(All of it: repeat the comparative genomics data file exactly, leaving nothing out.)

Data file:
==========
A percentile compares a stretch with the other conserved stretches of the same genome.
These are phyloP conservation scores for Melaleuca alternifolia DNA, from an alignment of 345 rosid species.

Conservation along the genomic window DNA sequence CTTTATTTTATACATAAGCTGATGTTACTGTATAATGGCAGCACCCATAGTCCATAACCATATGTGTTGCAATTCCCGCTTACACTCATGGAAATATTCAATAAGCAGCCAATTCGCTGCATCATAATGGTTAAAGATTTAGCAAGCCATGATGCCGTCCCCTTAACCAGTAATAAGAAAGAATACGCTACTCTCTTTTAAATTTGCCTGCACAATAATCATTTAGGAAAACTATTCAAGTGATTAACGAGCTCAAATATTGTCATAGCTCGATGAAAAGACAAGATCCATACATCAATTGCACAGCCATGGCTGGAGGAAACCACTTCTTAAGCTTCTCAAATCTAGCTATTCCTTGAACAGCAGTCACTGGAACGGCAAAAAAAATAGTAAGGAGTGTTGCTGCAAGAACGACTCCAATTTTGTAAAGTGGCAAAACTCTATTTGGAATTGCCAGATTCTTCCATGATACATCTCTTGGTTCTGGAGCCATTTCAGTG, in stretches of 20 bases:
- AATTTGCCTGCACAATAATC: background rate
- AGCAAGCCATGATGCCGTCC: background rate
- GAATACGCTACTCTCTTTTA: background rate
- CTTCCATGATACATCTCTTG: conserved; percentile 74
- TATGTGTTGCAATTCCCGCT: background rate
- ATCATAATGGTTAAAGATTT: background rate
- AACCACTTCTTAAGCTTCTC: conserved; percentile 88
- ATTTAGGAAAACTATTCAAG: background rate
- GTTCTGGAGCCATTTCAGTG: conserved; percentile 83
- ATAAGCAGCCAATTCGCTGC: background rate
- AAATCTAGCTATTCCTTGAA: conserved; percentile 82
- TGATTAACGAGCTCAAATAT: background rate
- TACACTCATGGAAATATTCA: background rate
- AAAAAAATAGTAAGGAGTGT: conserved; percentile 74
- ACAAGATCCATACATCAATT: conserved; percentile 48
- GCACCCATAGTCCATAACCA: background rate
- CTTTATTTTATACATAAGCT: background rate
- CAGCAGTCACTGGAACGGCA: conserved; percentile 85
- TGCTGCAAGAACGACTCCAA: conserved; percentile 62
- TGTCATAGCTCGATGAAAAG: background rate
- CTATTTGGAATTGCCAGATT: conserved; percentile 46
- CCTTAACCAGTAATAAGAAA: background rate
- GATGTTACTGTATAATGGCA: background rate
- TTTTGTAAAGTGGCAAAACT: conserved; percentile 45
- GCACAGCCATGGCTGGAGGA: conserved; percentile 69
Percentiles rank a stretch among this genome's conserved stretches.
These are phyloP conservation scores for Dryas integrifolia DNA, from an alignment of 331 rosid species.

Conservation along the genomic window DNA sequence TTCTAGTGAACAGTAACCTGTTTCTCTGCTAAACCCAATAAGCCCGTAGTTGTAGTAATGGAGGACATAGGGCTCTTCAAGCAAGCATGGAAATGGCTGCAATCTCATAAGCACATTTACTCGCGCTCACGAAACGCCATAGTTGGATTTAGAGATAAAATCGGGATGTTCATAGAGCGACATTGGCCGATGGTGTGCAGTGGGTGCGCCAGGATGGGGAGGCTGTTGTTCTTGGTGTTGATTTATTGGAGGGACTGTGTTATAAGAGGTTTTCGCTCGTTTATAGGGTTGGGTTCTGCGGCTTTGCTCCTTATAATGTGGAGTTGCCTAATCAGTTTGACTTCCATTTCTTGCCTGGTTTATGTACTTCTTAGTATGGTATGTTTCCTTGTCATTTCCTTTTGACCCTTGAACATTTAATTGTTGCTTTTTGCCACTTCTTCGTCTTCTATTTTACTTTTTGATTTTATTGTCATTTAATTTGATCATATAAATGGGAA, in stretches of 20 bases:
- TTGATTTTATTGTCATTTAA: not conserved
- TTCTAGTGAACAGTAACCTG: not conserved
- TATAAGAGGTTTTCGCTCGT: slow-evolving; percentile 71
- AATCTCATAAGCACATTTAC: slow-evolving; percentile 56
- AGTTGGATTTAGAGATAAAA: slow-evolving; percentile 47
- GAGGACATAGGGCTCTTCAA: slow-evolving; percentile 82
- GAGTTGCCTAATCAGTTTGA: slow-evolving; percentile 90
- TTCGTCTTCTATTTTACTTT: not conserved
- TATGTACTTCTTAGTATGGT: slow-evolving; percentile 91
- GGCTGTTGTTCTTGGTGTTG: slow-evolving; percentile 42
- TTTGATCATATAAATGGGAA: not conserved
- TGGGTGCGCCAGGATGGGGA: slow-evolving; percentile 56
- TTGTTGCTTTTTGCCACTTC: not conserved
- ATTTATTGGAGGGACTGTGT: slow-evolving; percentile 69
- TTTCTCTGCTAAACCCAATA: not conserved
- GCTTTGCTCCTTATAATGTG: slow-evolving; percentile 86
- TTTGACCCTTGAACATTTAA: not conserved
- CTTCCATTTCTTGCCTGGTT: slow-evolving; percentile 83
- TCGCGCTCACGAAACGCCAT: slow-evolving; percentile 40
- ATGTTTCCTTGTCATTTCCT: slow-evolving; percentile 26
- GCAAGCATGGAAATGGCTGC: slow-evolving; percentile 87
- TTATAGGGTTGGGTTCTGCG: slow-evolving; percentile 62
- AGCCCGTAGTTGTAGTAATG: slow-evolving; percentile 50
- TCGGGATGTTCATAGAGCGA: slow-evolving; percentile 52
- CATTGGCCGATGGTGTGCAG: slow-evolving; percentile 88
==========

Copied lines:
A percentile compares a stretch with the other conserved stretches of the same genome.
These are phyloP conservation scores for Melaleuca alternifolia DNA, from an alignment of 345 rosid species.

Conservation along the genomic window DNA sequence CTTTATTTTATACATAAGCTGATGTTACTGTATAATGGCAGCACCCATAGTCCATAACCATATGTGTTGCAATTCCCGCTTACACTCATGGAAATATTCAATAAGCAGCCAATTCGCTGCATCATAATGGTTAAAGATTTAGCAAGCCATGATGCCGTCCCCTTAACCAGTAATAAGAAAGAATACGCTACTCTCTTTTAAATTTGCCTGCACAATAATCATTTAGGAAAACTATTCAAGTGATTAACGAGCTCAAATATTGTCATAGCTCGATGAAAAGACAAGATCCATACATCAATTGCACAGCCATGGCTGGAGGAAACCACTTCTTAAGCTTCTCAAATCTAGCTATTCCTTGAACAGCAGTCACTGGAACGGCAAAAAAAATAGTAAGGAGTGTTGCTGCAAGAACGACTCCAATTTTGTAAAGTGGCAAAACTCTATTTGGAATTGCCAGATTCTTCCATGATACATCTCTTGGTTCTGGAGCCATTTCAGTG, in stretches of 20 bases:
- AATTTGCCTGCACAATAATC: background rate
- AGCAAGCCATGATGCCGTCC: background rate
- GAATACGCTACTCTCTTTTA: background rate
- CTTCCATGATACATCTCTTG: conserved; percentile 74
- TATGTGTTGCAATTCCCGCT: background rate
- ATCATAATGGTTAAAGATTT: background rate
- AACCACTTCTTAAGCTTCTC: conserved; percentile 88
- ATTTAGGAAAACTATTCAAG: background rate
- GTTCTGGAGCCATTTCAGTG: conserved; percentile 83
- ATAAGCAGCCAATTCGCTGC: background rate
- AAATCTAGCTATTCCTTGAA: conserved; percentile 82
- TGATTAACGAGCTCAAATAT: background rate
- TACACTCATGGAAATATTCA: background rate
- AAAAAAATAGTAAGGAGTGT: conserved; percentile 74
- ACAAGATCCATACATCAATT: conserved; percentile 48
- GCACCCATAGTCCATAACCA: background rate
- CTTTATTTTATACATAAGCT: background rate
- CAGCAGTCACTGGAACGGCA: conserved; percentile 85
- TGCTGCAAGAACGACTCCAA: conserved; percentile 62
- TGTCATAGCTCGATGAAAAG: background rate
- CTATTTGGAATTGCCAGATT: conserved; percentile 46
- CCTTAACCAGTAATAAGAAA: background rate
- GATGTTACTGTATAATGGCA: background rate
- TTTTGTAAAGTGGCAAAACT: conserved; percentile 45
- GCACAGCCATGGCTGGAGGA: conserved; percentile 69
Percentiles rank a stretch among this genome's conserved stretches.
These are phyloP conservation scores for Dryas integrifolia DNA, from an alignment of 331 rosid species.

Conservation along the genomic window DNA sequence TTCTAGTGAACAGTAACCTGTTTCTCTGCTAAACCCAATAAGCCCGTAGTTGTAGTAATGGAGGACATAGGGCTCTTCAAGCAAGCATGGAAATGGCTGCAATCTCATAAGCACATTTACTCGCGCTCACGAAACGCCATAGTTGGATTTAGAGATAAAATCGGGATGTTCATAGAGCGACATTGGCCGATGGTGTGCAGTGGGTGCGCCAGGATGGGGAGGCTGTTGTTCTTGGTGTTGATTTATTGGAGGGACTGTGTTATAAGAGGTTTTCGCTCGTTTATAGGGTTGGGTTCTGCGGCTTTGCTCCTTATAATGTGGAGTTGCCTAATCAGTTTGACTTCCATTTCTTGCCTGGTTTATGTACTTCTTAGTATGGTATGTTTCCTTGTCATTTCCTTTTGACCCTTGAACATTTAATTGTTGCTTTTTGCCACTTCTTCGTCTTCTATTTTACTTTTTGATTTTATTGTCATTTAATTTGATCATATAAATGGGAA, in stretches of 20 bases:
- TTGATTTTATTGTCATTTAA: not conserved
- TTCTAGTGAACAGTAACCTG: not conserved
- TATAAGAGGTTTTCGCTCGT: slow-evolving; percentile 71
- AATCTCATAAGCACATTTAC: slow-evolving; percentile 56
- AGTTGGATTTAGAGATAAAA: slow-evolving; percentile 47
- GAGGACATAGGGCTCTTCAA: slow-evolving; percentile 82
- GAGTTGCCTAATCAGTTTGA: slow-evolving; percentile 90
- TTCGTCTTCTATTTTACTTT: not conserved
- TATGTACTTCTTAGTATGGT: slow-evolving; percentile 91
- GGCTGTTGTTCTTGGTGTTG: slow-evolving; percentile 42
- TTTGATCATATAAATGGGAA: not conserved
- TGGGTGCGCCAGGATGGGGA: slow-evolving; percentile 56
- TTGTTGCTTTTTGCCACTTC: not conserved
- ATTTATTGGAGGGACTGTGT: slow-evolving; percentile 69
- TTTCTCTGCTAAACCCAATA: not conserved
- GCTTTGCTCCTTATAATGTG: slow-evolving; percentile 86
- TTTGACCCTTGAACATTTAA: not conserved
- CTTCCATTTCTTGCCTGGTT: slow-evolving; percentile 83
- TCGCGCTCACGAAACGCCAT: slow-evolving; percentile 40
- ATGTTTCCTTGTCATTTCCT: slow-evolving; percentile 26
- GCAAGCATGGAAATGGCTGC: slow-evolving; percentile 87
- TTATAGGGTTGGGTTCTGCG: slow-evolving; percentile 62
- AGCCCGTAGTTGTAGTAATG: slow-evolving; percentile 50
- TCGGGATGTTCATAGAGCGA: slow-evolving; percentile 52
- CATTGGCCGATGGTGTGCAG: slow-evolving; percentile 88